Just hours after Wisden accused England cricket chiefs of being out of touch with their supporters, Paul Downton has been sacked as managing director the England Cricket Board.
Downton, 58, was fired from the top job in English cricket 14 months after his elevation. For many fans the only surprise at the announcement, made public on Wednesday evening, was that it had taken so long to come.
On his watch, England have lurched from one disaster: an Ashes whitewash Down Under in 2013/14, the decision to sack Kevin Pietersen, the confusion about Alastair Cook's captaincy and finally the humiliating World Cup debacle in which the English failed to make it out of the group stage after defeats to New Zealand and Bangladesh.
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The 14 months of mayhem were neatly summed up in the 152nd edition of Wisden, the sport's bible. "In 2014 English cricket repeatedly lost touch – not just with things it wished had never happened, but with the basic idea that the national team belongs to us all," wrote editor Lawrence Booth. "The power brokers indulged in mutual backslapping... It was a nexus of self-preservation."
Now the backslapping has turned to backstabbing with Downton sacrificed and rumours that national selector James Whittaker is next. According to the Daily Telegraph, Whittaker could be axed today "because of a lack of international cricket experience and a bungled radio interview about the selection policy over Kevin Pietersen".
In announcing Downtown's departure, ECB Chief Executive Tom Harrison said: "Paul is a man of great integrity who has worked extremely hard to make a difference at the ECB.
"He joined at a very difficult time, but under his leadership the Test team have made significant strides. We thank him for his hard work, drive and determination and wish him every success for the future."
Harrison added that there would now be a restructuring in which the role of managing director role will be removed from the ECB structure, replaced by a 'director of England cricket'.
"The new role we are putting in place will deliver an environment where world-class performance is at the heart of everything we do," explained Harrison. "The touring team in the West Indies are aware of the changes. The process for appointing the new role, with sole responsibility for the England set-up, will begin immediately."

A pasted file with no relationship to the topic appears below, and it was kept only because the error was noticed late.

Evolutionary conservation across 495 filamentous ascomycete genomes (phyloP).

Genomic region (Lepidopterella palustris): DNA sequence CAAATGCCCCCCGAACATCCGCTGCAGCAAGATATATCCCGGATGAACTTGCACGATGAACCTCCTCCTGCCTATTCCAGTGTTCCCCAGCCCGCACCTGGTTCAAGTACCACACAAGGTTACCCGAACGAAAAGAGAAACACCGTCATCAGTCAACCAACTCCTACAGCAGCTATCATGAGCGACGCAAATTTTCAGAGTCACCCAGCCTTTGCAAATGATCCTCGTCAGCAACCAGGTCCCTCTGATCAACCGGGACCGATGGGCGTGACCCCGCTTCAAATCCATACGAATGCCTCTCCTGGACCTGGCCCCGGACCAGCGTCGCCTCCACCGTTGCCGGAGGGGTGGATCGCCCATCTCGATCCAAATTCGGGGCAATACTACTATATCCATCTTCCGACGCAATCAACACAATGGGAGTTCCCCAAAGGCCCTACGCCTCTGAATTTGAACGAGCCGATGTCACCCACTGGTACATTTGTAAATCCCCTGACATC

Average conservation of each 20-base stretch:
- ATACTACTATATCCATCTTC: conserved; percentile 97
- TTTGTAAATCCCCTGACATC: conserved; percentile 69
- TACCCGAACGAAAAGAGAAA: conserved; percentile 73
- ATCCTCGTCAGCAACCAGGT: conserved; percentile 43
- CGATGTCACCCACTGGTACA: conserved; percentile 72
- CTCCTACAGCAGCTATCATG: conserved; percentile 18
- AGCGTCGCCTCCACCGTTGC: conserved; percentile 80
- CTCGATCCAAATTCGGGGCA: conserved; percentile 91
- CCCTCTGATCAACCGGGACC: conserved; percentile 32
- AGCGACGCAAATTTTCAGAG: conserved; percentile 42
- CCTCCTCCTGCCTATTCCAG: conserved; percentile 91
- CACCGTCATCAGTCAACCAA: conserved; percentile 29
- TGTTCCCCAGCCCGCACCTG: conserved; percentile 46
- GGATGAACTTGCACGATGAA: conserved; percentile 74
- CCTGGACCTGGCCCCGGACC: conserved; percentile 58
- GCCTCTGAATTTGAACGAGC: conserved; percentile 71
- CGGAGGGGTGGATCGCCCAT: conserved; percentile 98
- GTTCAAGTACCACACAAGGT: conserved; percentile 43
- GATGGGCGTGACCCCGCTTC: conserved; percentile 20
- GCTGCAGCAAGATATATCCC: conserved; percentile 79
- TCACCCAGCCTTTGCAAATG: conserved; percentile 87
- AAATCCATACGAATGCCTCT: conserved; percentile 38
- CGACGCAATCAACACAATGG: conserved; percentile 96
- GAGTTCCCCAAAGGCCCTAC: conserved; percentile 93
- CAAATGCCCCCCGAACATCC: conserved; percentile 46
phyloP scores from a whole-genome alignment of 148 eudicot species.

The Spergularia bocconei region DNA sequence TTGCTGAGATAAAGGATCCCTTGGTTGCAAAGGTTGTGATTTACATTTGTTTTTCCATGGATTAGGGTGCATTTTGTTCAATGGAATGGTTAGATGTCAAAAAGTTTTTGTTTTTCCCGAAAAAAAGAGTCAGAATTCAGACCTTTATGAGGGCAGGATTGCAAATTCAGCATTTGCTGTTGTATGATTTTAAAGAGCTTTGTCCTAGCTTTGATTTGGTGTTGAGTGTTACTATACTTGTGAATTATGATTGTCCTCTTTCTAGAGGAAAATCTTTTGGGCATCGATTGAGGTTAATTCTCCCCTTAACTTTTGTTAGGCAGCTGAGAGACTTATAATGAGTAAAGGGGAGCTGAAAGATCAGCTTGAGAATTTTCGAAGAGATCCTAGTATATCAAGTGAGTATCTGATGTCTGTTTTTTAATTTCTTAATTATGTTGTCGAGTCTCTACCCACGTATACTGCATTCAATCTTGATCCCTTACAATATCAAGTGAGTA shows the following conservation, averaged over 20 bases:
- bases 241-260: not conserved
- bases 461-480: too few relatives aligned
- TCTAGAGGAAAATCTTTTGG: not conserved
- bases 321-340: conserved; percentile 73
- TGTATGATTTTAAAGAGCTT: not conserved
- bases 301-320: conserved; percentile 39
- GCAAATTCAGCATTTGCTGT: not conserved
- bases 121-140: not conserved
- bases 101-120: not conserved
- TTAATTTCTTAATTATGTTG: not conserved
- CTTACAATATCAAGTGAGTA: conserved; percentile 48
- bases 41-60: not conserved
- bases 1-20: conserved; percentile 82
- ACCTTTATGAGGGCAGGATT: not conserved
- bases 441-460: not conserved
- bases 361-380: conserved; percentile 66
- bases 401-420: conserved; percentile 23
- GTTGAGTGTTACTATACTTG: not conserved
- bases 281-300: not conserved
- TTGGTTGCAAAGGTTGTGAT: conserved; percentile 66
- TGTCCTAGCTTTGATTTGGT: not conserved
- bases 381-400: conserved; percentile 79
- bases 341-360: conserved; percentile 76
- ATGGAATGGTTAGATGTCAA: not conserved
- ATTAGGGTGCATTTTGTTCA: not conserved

Though head coach Peter Moores attracted a lot of criticism after England's embarrassing World Cup campaign, the Telegraph predicts he will remain in his post because he "he retains strong support within the England team".
England are about to play the West Indies in a three-match Test series before returning home to prepare for the daunting challenges of facing first New Zealand and then Australia.
So time is of the essence for the ECB in appointing someone who can cleanse an organisation that, in the words of former England captain turned Times cricket correspondent Michael Atherton, has become a "toxic brand".
One name already in the frame is Michael Vaughan. Now a highly-regarded media commentator, Vaughan led England to Ashes glory a decade ago and on hearing the news of Downton's fate told Sky Sports: "It was inevitable that there would be change but it won't just get England playing like Australia on its own. There are deeper-rooted problems. There needs to be a collective desire for change, a cultural change.
"In Test cricket we're alright. The team could improve a bit but it's the World Cup which is the reason that Downton has lost his job. We need to catch up and the other teams will take some catching."
When it was suggested he might be the man to lead English cricket into a bright new era, Vaughan replied: "I'm always open to chats about the future of English cricket. They've got my phone number."
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